The Pier 90 parking lot is filled to the brim with the empty trailers of anglers determined to get a well-advised bite in. Lake Salvador had been so beneficial for the anglers the day before that word spread like a cold.
We had heard the fish were biting in Salvador, but were unprepared for what lay ahead on this gloriously sunny, warm Friday. As our boat neared the lake's northeast corner, we veered toward a cluster of boats fishing from 50 to 100 yards off of the shoreline. Their owners where standing with rod tips up.
"This looks like a good spot," said us newbies. And it was. We proceeded to catch 37 beautiful trout while taking pictures in between. Of the 50 boats in the area that day, most were catching fish, some even leaving with limits in the cooler.
This spot is well known as a fall fishing frenzy, but this is February, and the fish have been in the shallows around these parts for a large portion of the winter.
Guide Chad Daigle (504-689-2013) of the Lafitte Harbor Marina says that this is one of the best winters in Salvador he has ever seen, and fish should remain in the lake well into March.
"Business at the marina has been phenomenal, I have seen a great influx of people launching their boats here. It used to be the determined fishermen only that would fish the area, but now I see more and more Average Joes coming in to take a whack at the benefits," Daigle said.
The easiest way for St. Charles Parish anglers to get to the Northeast corner of the lake is to launch at Pier 90 Marina. From there it's a 25-minute boat ride down Bayou Verret, through Lake Cataouatche, through Bayou Couba, to Lake Salvador (see map).
There may be multiple reasons for this strange gear change of the normal winter fishing in Salvador.
Daigle says that the inconsistent cold of the winter may have played a part in it. "The weather would be frigid one day, and the next you could go out with shorts and a t-shirt," said Daigle.
Water temperatures never really got cold and the fish stayed in shallow areas where they were easily accessible like the northeast and southern banks of Salvador. Daigle says that it is abnormal for Salvador to hold as many speckled trout as it has this winter, and at such large sizes - many anglers have reported catching 2 to 3 pound fish.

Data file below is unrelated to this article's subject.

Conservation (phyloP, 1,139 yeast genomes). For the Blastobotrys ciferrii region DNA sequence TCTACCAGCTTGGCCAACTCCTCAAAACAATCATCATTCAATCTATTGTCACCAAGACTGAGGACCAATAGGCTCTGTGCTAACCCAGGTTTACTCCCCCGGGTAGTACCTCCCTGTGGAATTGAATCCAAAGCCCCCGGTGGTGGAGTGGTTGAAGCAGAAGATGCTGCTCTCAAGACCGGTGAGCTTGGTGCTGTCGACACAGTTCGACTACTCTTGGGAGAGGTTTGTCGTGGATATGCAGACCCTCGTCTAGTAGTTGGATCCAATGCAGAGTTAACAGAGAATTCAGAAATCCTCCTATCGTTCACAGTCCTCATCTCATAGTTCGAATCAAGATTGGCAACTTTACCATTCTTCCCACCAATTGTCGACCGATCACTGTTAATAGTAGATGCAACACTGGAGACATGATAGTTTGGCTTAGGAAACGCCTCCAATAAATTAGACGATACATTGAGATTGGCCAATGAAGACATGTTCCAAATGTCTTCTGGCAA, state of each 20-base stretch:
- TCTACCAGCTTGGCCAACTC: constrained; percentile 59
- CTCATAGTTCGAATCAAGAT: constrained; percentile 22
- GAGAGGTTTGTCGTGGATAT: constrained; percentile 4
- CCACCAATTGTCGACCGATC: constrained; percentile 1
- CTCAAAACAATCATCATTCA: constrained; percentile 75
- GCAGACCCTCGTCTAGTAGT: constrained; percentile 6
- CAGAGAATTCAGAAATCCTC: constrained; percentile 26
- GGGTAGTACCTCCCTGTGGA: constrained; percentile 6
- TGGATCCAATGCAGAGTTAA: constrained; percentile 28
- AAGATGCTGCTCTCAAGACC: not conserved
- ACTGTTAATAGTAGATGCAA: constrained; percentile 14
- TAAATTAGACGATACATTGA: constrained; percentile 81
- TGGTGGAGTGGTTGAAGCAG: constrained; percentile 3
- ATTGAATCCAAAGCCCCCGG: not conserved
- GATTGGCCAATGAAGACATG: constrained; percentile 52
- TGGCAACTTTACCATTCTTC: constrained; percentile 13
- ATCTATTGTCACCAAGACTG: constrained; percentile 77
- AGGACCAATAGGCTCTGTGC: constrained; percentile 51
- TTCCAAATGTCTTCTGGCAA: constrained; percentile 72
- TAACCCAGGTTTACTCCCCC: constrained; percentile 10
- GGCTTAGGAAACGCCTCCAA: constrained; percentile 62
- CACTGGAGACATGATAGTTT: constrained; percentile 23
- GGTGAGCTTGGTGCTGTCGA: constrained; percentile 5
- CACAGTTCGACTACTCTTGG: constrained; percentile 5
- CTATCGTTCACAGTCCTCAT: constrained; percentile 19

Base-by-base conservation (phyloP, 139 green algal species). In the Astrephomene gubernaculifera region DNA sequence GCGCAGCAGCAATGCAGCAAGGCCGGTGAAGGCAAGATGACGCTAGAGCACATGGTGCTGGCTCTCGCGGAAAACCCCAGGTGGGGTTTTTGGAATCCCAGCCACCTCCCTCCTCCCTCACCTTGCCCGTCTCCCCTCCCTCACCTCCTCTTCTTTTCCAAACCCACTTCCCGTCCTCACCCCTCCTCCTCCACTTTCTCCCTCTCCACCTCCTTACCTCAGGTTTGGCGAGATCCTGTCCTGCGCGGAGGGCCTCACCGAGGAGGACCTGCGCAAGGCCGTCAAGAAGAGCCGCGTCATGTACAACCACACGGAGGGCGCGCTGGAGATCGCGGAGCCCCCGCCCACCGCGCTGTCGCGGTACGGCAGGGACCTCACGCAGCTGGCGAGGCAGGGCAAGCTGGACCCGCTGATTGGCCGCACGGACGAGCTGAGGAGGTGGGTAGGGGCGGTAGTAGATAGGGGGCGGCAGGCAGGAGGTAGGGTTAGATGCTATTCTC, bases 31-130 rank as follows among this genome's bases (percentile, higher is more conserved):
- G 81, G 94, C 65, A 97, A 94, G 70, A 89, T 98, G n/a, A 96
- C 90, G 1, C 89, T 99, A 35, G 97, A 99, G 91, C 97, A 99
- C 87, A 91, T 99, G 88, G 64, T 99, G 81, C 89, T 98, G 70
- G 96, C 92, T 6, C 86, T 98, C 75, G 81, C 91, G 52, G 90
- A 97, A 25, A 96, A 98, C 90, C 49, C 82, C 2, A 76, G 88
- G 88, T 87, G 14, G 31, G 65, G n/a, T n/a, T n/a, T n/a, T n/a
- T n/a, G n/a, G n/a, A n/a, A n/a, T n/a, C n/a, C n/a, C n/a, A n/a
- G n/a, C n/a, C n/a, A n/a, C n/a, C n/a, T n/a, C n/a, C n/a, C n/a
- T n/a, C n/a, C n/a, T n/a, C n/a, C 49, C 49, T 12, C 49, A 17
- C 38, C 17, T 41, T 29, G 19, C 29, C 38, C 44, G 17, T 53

The speckled trout moved into the lake well before the winter according to Bruce McDonald of Luling. For years the West Jefferson soccer coach caught redfish in the Lake but this past summer things changed. "We caught more speckled trout last summer more than any other time," says McDonald, who cranks up his fishing season at the end of April. .
McDonald says the Davis Pond fresh water diversion didn't seem to hurt the fishing. In fact, he thinks it helped. River nutrients have increased grass in the lake, cleaning up the water. "It's making the lake a better estuary for minnows, crabs, and fish," he said. That combined with saltwater intrusion after Katrina has brought speckled trout to Lake Salvador in record numbers.
The key to finding fish in Salvador is to find clean water. Fish the lee side of the lake - the northern bank with north winds and the southern bank with south winds. We fished on a calm day and had no trouble finding clean water. But Lake Salvador is notorious for rough conditions so anglers should be prepared to get wet if the wind starts howling.
We fished the Northeast corner over a large grass bed where the specks were chasing schools of mullet.
Once upon a school of trout, we fished until the bite subsided. This is not the fish saying they are no longer hungry but their prey item has moved and so must the determined fishermen.
A troll motor, paddle, or current is essential in this situation for it is foolish to start up your big motor and anger the fishermen around you while also scaring off your soon-to-be catch.
Daigle says he catches his fish on plastics, the most productive colors being chartreuse, black w/ chartreuse, tuxedo, black w/ white, purple w/ white, purple w/ chartreuse, glow w/ chartreuse, and avocado.
"I personally hope to hold this season as a feather in my cap for seasons to come," Daigle said.
|Photo by Ann Taylor|